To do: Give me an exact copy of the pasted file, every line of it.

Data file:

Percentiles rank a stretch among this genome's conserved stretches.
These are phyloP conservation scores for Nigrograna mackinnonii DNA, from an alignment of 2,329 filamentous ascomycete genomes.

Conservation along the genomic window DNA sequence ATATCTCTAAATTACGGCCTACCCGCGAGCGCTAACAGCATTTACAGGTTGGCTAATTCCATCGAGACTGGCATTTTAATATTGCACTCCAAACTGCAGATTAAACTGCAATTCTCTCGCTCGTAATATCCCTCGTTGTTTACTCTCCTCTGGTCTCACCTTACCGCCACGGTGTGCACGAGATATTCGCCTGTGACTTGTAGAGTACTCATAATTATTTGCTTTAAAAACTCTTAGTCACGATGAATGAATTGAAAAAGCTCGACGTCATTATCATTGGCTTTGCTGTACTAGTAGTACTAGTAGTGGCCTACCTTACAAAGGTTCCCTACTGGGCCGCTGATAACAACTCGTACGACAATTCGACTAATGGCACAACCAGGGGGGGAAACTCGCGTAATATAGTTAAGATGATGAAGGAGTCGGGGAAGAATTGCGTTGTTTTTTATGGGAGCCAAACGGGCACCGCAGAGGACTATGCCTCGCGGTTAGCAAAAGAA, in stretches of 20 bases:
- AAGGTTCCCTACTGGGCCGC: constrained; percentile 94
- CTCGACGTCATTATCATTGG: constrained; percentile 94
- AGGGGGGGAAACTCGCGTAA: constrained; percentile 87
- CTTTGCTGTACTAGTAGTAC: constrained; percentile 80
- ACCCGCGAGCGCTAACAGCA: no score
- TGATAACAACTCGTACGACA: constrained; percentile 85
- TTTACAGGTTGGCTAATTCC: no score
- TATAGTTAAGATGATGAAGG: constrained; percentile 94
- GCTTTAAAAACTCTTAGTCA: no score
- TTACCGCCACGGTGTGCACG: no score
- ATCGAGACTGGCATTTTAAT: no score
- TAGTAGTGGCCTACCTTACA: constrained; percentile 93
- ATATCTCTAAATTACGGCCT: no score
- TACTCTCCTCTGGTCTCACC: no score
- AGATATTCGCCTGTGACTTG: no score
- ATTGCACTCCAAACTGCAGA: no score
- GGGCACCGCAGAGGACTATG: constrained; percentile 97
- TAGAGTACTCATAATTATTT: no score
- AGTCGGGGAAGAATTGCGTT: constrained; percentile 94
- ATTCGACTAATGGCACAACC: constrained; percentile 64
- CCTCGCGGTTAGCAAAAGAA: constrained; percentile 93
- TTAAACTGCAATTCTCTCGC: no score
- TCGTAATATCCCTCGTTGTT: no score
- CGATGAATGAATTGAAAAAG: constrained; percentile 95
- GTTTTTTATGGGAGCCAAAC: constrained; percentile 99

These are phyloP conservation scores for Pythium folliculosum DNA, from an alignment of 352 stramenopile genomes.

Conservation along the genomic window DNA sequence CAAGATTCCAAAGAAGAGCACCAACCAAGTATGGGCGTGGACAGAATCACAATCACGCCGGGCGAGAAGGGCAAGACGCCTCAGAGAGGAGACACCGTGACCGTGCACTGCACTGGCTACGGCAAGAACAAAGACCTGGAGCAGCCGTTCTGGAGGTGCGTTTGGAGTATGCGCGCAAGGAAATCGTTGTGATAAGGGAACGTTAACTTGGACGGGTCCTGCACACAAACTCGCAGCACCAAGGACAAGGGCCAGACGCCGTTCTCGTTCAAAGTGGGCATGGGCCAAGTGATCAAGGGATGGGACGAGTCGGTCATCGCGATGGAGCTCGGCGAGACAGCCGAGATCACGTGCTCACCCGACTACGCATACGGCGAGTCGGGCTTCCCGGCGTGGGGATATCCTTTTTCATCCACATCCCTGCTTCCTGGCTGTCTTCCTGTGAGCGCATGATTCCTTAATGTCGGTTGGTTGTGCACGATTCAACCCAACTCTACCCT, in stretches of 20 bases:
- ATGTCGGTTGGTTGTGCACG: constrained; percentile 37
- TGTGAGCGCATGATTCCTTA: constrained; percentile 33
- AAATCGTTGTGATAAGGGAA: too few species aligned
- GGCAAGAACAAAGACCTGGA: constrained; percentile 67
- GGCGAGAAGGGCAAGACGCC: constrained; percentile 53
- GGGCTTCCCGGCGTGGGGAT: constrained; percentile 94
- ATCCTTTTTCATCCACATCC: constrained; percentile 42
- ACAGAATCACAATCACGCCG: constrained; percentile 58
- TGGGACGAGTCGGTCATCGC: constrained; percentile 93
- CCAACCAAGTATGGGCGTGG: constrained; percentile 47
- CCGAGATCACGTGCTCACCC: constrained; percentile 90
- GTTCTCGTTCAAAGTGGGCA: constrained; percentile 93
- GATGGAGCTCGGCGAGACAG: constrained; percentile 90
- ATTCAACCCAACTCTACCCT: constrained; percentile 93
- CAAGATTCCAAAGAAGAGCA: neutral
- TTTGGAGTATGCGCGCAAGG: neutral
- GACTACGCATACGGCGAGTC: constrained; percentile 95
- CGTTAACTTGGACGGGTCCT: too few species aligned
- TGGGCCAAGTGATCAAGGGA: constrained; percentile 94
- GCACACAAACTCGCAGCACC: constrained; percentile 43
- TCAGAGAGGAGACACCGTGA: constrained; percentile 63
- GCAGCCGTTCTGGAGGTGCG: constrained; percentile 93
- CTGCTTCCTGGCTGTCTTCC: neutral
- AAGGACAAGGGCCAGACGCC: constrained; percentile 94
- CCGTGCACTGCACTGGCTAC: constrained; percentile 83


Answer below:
Percentiles rank a stretch among this genome's conserved stretches.
These are phyloP conservation scores for Nigrograna mackinnonii DNA, from an alignment of 2,329 filamentous ascomycete genomes.

Conservation along the genomic window DNA sequence ATATCTCTAAATTACGGCCTACCCGCGAGCGCTAACAGCATTTACAGGTTGGCTAATTCCATCGAGACTGGCATTTTAATATTGCACTCCAAACTGCAGATTAAACTGCAATTCTCTCGCTCGTAATATCCCTCGTTGTTTACTCTCCTCTGGTCTCACCTTACCGCCACGGTGTGCACGAGATATTCGCCTGTGACTTGTAGAGTACTCATAATTATTTGCTTTAAAAACTCTTAGTCACGATGAATGAATTGAAAAAGCTCGACGTCATTATCATTGGCTTTGCTGTACTAGTAGTACTAGTAGTGGCCTACCTTACAAAGGTTCCCTACTGGGCCGCTGATAACAACTCGTACGACAATTCGACTAATGGCACAACCAGGGGGGGAAACTCGCGTAATATAGTTAAGATGATGAAGGAGTCGGGGAAGAATTGCGTTGTTTTTTATGGGAGCCAAACGGGCACCGCAGAGGACTATGCCTCGCGGTTAGCAAAAGAA, in stretches of 20 bases:
- AAGGTTCCCTACTGGGCCGC: constrained; percentile 94
- CTCGACGTCATTATCATTGG: constrained; percentile 94
- AGGGGGGGAAACTCGCGTAA: constrained; percentile 87
- CTTTGCTGTACTAGTAGTAC: constrained; percentile 80
- ACCCGCGAGCGCTAACAGCA: no score
- TGATAACAACTCGTACGACA: constrained; percentile 85
- TTTACAGGTTGGCTAATTCC: no score
- TATAGTTAAGATGATGAAGG: constrained; percentile 94
- GCTTTAAAAACTCTTAGTCA: no score
- TTACCGCCACGGTGTGCACG: no score
- ATCGAGACTGGCATTTTAAT: no score
- TAGTAGTGGCCTACCTTACA: constrained; percentile 93
- ATATCTCTAAATTACGGCCT: no score
- TACTCTCCTCTGGTCTCACC: no score
- AGATATTCGCCTGTGACTTG: no score
- ATTGCACTCCAAACTGCAGA: no score
- GGGCACCGCAGAGGACTATG: constrained; percentile 97
- TAGAGTACTCATAATTATTT: no score
- AGTCGGGGAAGAATTGCGTT: constrained; percentile 94
- ATTCGACTAATGGCACAACC: constrained; percentile 64
- CCTCGCGGTTAGCAAAAGAA: constrained; percentile 93
- TTAAACTGCAATTCTCTCGC: no score
- TCGTAATATCCCTCGTTGTT: no score
- CGATGAATGAATTGAAAAAG: constrained; percentile 95
- GTTTTTTATGGGAGCCAAAC: constrained; percentile 99

These are phyloP conservation scores for Pythium folliculosum DNA, from an alignment of 352 stramenopile genomes.

Conservation along the genomic window DNA sequence CAAGATTCCAAAGAAGAGCACCAACCAAGTATGGGCGTGGACAGAATCACAATCACGCCGGGCGAGAAGGGCAAGACGCCTCAGAGAGGAGACACCGTGACCGTGCACTGCACTGGCTACGGCAAGAACAAAGACCTGGAGCAGCCGTTCTGGAGGTGCGTTTGGAGTATGCGCGCAAGGAAATCGTTGTGATAAGGGAACGTTAACTTGGACGGGTCCTGCACACAAACTCGCAGCACCAAGGACAAGGGCCAGACGCCGTTCTCGTTCAAAGTGGGCATGGGCCAAGTGATCAAGGGATGGGACGAGTCGGTCATCGCGATGGAGCTCGGCGAGACAGCCGAGATCACGTGCTCACCCGACTACGCATACGGCGAGTCGGGCTTCCCGGCGTGGGGATATCCTTTTTCATCCACATCCCTGCTTCCTGGCTGTCTTCCTGTGAGCGCATGATTCCTTAATGTCGGTTGGTTGTGCACGATTCAACCCAACTCTACCCT, in stretches of 20 bases:
- ATGTCGGTTGGTTGTGCACG: constrained; percentile 37
- TGTGAGCGCATGATTCCTTA: constrained; percentile 33
- AAATCGTTGTGATAAGGGAA: too few species aligned
- GGCAAGAACAAAGACCTGGA: constrained; percentile 67
- GGCGAGAAGGGCAAGACGCC: constrained; percentile 53
- GGGCTTCCCGGCGTGGGGAT: constrained; percentile 94
- ATCCTTTTTCATCCACATCC: constrained; percentile 42
- ACAGAATCACAATCACGCCG: constrained; percentile 58
- TGGGACGAGTCGGTCATCGC: constrained; percentile 93
- CCAACCAAGTATGGGCGTGG: constrained; percentile 47
- CCGAGATCACGTGCTCACCC: constrained; percentile 90
- GTTCTCGTTCAAAGTGGGCA: constrained; percentile 93
- GATGGAGCTCGGCGAGACAG: constrained; percentile 90
- ATTCAACCCAACTCTACCCT: constrained; percentile 93
- CAAGATTCCAAAGAAGAGCA: neutral
- TTTGGAGTATGCGCGCAAGG: neutral
- GACTACGCATACGGCGAGTC: constrained; percentile 95
- CGTTAACTTGGACGGGTCCT: too few species aligned
- TGGGCCAAGTGATCAAGGGA: constrained; percentile 94
- GCACACAAACTCGCAGCACC: constrained; percentile 43
- TCAGAGAGGAGACACCGTGA: constrained; percentile 63
- GCAGCCGTTCTGGAGGTGCG: constrained; percentile 93
- CTGCTTCCTGGCTGTCTTCC: neutral
- AAGGACAAGGGCCAGACGCC: constrained; percentile 94
- CCGTGCACTGCACTGGCTAC: constrained; percentile 83